Dr. Lynn Minnaert is the Academic Director and a Clinical Associate Professor at the Jonathan M. Tisch Center for Hospitality and Tourism at New York University. Her research interests are social tourism for low-income groups, family tourism and the social legacies of mega-events. Her research has been funded by the Economic and Social Research Council, the European Union, the International Olympic Committee, regional tourist boards, and Meeting Professionals International (MPI). As a tourism and hospitality expert, her work and advice were quoted in numerous articles, NBC News, The New York Times, Skift, and more.
Tell me about yourself? Personally and professionally
I am a Clinical Associate Professor and the Academic Director at the NYU Tisch Center of Hospitality. I am originally from Belgium, and completed my Master’s and PhD studies in London. I worked at the University of Westminster and the University of Surrey until 2013, when I moved to NYC to take up a position at NYU. I live in Astoria with my husband, and love traveling, reading and trying out new restaurants and dishes.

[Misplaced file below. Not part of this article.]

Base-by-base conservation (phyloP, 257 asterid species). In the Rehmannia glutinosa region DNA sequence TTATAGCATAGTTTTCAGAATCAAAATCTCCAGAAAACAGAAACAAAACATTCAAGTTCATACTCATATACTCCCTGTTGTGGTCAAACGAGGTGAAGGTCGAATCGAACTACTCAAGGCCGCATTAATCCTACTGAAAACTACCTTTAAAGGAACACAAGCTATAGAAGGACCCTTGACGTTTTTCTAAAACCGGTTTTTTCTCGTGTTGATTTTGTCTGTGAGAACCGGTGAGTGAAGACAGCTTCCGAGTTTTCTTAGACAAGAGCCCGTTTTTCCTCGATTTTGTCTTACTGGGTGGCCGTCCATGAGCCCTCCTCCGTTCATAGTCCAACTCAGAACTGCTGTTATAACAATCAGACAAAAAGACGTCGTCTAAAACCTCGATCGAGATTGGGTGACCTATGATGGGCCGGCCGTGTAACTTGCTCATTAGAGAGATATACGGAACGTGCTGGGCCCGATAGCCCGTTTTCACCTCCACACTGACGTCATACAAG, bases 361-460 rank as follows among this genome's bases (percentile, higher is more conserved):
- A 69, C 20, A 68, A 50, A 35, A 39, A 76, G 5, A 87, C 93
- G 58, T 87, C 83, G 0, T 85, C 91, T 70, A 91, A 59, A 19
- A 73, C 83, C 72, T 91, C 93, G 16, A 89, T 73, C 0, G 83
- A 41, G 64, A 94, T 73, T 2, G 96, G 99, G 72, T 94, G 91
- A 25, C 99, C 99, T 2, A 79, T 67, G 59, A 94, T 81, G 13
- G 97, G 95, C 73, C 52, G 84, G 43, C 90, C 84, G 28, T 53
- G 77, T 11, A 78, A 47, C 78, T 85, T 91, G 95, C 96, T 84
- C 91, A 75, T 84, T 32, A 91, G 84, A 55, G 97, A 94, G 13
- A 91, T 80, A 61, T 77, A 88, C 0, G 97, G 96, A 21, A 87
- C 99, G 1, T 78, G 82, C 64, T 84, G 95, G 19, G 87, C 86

As the academic chair, what are three things people might not know about the company
I think people may not know that an education in hospitality and tourism can prepare for a wealth of careers. Often people only think of travel agents, tour guides and front desk staff when thinking of hospitality professionals, because those roles are very visible to the tourist. The tourism sector is however one of the largest employers, and offers a range of career paths that span many aspects of management, marketing and operations.
A second thing people may not know is that the Tisch Center has industry relations and employability at the core of everything we do. Being housed in the NYU School of Professional Studies, it is our aim to combine academic excellence with experiential and applied learning at every level. While we are not the only school to have this goal, at NYUSPS it is really part of our DNA.